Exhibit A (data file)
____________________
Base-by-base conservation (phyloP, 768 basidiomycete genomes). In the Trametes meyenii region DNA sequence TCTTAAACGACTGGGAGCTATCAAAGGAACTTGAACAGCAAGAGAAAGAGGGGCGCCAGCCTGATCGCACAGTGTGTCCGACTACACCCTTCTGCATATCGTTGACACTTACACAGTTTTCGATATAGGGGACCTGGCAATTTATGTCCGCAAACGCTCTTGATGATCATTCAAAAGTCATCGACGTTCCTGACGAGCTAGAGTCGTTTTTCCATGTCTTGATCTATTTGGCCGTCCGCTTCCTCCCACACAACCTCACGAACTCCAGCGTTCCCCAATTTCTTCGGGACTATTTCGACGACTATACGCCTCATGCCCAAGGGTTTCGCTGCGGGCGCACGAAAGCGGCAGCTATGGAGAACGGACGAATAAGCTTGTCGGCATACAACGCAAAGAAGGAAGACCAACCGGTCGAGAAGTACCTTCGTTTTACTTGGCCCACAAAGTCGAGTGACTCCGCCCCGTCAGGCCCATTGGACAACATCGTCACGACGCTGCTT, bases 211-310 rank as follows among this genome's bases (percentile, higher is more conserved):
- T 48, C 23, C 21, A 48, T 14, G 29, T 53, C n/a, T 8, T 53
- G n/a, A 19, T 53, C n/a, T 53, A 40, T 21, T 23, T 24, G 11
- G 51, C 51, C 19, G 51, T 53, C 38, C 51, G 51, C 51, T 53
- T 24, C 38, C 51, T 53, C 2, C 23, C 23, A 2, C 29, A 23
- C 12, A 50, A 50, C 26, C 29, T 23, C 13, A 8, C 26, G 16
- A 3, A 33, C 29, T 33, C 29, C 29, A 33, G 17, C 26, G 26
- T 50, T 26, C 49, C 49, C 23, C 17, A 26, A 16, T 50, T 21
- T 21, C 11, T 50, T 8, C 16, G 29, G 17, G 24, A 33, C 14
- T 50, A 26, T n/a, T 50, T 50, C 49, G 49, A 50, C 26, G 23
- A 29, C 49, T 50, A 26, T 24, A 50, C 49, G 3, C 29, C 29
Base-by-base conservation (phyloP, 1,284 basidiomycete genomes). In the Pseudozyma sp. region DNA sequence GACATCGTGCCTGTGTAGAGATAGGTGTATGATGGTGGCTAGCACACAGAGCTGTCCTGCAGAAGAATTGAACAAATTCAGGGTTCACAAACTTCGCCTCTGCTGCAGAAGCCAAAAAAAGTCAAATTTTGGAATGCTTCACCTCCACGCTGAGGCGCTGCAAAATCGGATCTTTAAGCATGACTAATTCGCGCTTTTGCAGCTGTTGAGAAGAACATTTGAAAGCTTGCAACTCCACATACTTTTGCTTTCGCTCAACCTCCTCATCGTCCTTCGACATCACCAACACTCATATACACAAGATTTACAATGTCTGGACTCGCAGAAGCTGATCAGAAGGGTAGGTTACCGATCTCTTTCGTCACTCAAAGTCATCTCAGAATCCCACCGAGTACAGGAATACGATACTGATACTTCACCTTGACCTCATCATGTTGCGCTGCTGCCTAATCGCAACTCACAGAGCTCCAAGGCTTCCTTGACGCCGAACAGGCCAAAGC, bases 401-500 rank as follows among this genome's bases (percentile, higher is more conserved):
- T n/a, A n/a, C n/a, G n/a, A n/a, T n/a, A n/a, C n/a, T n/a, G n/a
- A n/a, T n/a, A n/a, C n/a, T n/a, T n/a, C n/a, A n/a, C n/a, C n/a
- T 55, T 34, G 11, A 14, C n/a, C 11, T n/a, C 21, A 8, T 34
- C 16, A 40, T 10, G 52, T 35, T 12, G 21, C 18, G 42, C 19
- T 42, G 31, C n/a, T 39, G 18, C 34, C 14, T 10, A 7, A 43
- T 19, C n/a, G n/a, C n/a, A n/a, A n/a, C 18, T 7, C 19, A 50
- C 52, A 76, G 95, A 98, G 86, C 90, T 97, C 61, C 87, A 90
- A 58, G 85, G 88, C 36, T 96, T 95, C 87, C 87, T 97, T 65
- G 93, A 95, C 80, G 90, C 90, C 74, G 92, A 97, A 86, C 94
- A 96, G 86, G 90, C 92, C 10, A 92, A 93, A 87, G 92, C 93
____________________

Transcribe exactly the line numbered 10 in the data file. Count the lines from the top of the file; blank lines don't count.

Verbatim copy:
- T 50, A 26, T n/a, T 50, T 50, C 49, G 49, A 50, C 26, G 23